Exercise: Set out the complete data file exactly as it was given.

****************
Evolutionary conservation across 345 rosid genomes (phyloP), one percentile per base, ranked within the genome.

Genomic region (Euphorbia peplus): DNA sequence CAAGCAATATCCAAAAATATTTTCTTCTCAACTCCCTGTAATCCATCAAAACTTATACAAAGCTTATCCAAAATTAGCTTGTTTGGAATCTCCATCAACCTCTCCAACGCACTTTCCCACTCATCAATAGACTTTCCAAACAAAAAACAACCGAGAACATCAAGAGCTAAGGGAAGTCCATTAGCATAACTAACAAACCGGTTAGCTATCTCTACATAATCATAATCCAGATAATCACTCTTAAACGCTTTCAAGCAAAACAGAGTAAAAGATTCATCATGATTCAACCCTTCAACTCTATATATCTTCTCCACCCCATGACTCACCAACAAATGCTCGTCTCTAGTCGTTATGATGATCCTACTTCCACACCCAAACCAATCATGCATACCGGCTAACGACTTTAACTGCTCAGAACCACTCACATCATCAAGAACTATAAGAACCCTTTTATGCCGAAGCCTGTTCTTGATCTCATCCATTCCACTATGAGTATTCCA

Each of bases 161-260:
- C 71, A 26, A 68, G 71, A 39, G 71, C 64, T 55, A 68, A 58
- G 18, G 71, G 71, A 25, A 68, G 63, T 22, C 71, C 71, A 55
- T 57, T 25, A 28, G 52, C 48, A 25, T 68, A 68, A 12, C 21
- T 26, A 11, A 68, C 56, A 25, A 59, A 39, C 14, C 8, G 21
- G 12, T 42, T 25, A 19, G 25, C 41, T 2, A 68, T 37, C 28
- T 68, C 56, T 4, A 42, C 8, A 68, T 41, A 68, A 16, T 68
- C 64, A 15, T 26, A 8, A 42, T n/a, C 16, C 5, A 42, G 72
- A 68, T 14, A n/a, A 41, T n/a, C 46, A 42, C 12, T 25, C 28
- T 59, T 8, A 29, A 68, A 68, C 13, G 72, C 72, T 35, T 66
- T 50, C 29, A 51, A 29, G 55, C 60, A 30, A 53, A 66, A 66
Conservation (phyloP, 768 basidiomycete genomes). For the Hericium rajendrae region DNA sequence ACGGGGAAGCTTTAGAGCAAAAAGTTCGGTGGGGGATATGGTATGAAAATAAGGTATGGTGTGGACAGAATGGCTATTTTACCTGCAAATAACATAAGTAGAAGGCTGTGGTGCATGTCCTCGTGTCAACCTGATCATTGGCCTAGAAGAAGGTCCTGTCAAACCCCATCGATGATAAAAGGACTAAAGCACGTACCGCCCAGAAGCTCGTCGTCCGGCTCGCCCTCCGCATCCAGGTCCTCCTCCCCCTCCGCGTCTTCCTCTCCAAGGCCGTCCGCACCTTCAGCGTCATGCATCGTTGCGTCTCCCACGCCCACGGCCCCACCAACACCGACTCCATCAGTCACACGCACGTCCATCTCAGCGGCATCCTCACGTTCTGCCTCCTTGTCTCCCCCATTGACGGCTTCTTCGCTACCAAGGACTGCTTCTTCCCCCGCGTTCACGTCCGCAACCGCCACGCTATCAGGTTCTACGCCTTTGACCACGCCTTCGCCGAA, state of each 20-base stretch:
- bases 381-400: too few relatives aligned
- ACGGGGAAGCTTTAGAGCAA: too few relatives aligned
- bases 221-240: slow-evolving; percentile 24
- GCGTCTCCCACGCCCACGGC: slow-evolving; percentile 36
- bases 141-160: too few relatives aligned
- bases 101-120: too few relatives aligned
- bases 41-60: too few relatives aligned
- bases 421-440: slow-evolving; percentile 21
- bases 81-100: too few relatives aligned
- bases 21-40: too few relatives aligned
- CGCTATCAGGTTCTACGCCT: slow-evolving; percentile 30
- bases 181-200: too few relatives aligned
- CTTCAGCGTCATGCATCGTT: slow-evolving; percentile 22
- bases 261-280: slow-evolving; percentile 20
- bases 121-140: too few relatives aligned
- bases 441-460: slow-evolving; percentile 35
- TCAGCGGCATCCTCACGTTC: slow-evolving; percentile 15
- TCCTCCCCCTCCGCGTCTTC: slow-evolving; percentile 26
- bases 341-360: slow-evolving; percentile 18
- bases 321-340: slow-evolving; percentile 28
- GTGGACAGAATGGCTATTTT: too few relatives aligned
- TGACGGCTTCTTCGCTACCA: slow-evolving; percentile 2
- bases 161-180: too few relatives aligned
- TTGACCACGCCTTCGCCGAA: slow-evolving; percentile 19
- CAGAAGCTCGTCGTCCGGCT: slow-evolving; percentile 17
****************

Evolutionary conservation across 345 rosid genomes (phyloP), one percentile per base, ranked within the genome.

Genomic region (Euphorbia peplus): DNA sequence CAAGCAATATCCAAAAATATTTTCTTCTCAACTCCCTGTAATCCATCAAAACTTATACAAAGCTTATCCAAAATTAGCTTGTTTGGAATCTCCATCAACCTCTCCAACGCACTTTCCCACTCATCAATAGACTTTCCAAACAAAAAACAACCGAGAACATCAAGAGCTAAGGGAAGTCCATTAGCATAACTAACAAACCGGTTAGCTATCTCTACATAATCATAATCCAGATAATCACTCTTAAACGCTTTCAAGCAAAACAGAGTAAAAGATTCATCATGATTCAACCCTTCAACTCTATATATCTTCTCCACCCCATGACTCACCAACAAATGCTCGTCTCTAGTCGTTATGATGATCCTACTTCCACACCCAAACCAATCATGCATACCGGCTAACGACTTTAACTGCTCAGAACCACTCACATCATCAAGAACTATAAGAACCCTTTTATGCCGAAGCCTGTTCTTGATCTCATCCATTCCACTATGAGTATTCCA

Each of bases 161-260:
- C 71, A 26, A 68, G 71, A 39, G 71, C 64, T 55, A 68, A 58
- G 18, G 71, G 71, A 25, A 68, G 63, T 22, C 71, C 71, A 55
- T 57, T 25, A 28, G 52, C 48, A 25, T 68, A 68, A 12, C 21
- T 26, A 11, A 68, C 56, A 25, A 59, A 39, C 14, C 8, G 21
- G 12, T 42, T 25, A 19, G 25, C 41, T 2, A 68, T 37, C 28
- T 68, C 56, T 4, A 42, C 8, A 68, T 41, A 68, A 16, T 68
- C 64, A 15, T 26, A 8, A 42, T n/a, C 16, C 5, A 42, G 72
- A 68, T 14, A n/a, A 41, T n/a, C 46, A 42, C 12, T 25, C 28
- T 59, T 8, A 29, A 68, A 68, C 13, G 72, C 72, T 35, T 66
- T 50, C 29, A 51, A 29, G 55, C 60, A 30, A 53, A 66, A 66
Conservation (phyloP, 768 basidiomycete genomes). For the Hericium rajendrae region DNA sequence ACGGGGAAGCTTTAGAGCAAAAAGTTCGGTGGGGGATATGGTATGAAAATAAGGTATGGTGTGGACAGAATGGCTATTTTACCTGCAAATAACATAAGTAGAAGGCTGTGGTGCATGTCCTCGTGTCAACCTGATCATTGGCCTAGAAGAAGGTCCTGTCAAACCCCATCGATGATAAAAGGACTAAAGCACGTACCGCCCAGAAGCTCGTCGTCCGGCTCGCCCTCCGCATCCAGGTCCTCCTCCCCCTCCGCGTCTTCCTCTCCAAGGCCGTCCGCACCTTCAGCGTCATGCATCGTTGCGTCTCCCACGCCCACGGCCCCACCAACACCGACTCCATCAGTCACACGCACGTCCATCTCAGCGGCATCCTCACGTTCTGCCTCCTTGTCTCCCCCATTGACGGCTTCTTCGCTACCAAGGACTGCTTCTTCCCCCGCGTTCACGTCCGCAACCGCCACGCTATCAGGTTCTACGCCTTTGACCACGCCTTCGCCGAA, state of each 20-base stretch:
- bases 381-400: too few relatives aligned
- ACGGGGAAGCTTTAGAGCAA: too few relatives aligned
- bases 221-240: slow-evolving; percentile 24
- GCGTCTCCCACGCCCACGGC: slow-evolving; percentile 36
- bases 141-160: too few relatives aligned
- bases 101-120: too few relatives aligned
- bases 41-60: too few relatives aligned
- bases 421-440: slow-evolving; percentile 21
- bases 81-100: too few relatives aligned
- bases 21-40: too few relatives aligned
- CGCTATCAGGTTCTACGCCT: slow-evolving; percentile 30
- bases 181-200: too few relatives aligned
- CTTCAGCGTCATGCATCGTT: slow-evolving; percentile 22
- bases 261-280: slow-evolving; percentile 20
- bases 121-140: too few relatives aligned
- bases 441-460: slow-evolving; percentile 35
- TCAGCGGCATCCTCACGTTC: slow-evolving; percentile 15
- TCCTCCCCCTCCGCGTCTTC: slow-evolving; percentile 26
- bases 341-360: slow-evolving; percentile 18
- bases 321-340: slow-evolving; percentile 28
- GTGGACAGAATGGCTATTTT: too few relatives aligned
- TGACGGCTTCTTCGCTACCA: slow-evolving; percentile 2
- bases 161-180: too few relatives aligned
- TTGACCACGCCTTCGCCGAA: slow-evolving; percentile 19
- CAGAAGCTCGTCGTCCGGCT: slow-evolving; percentile 17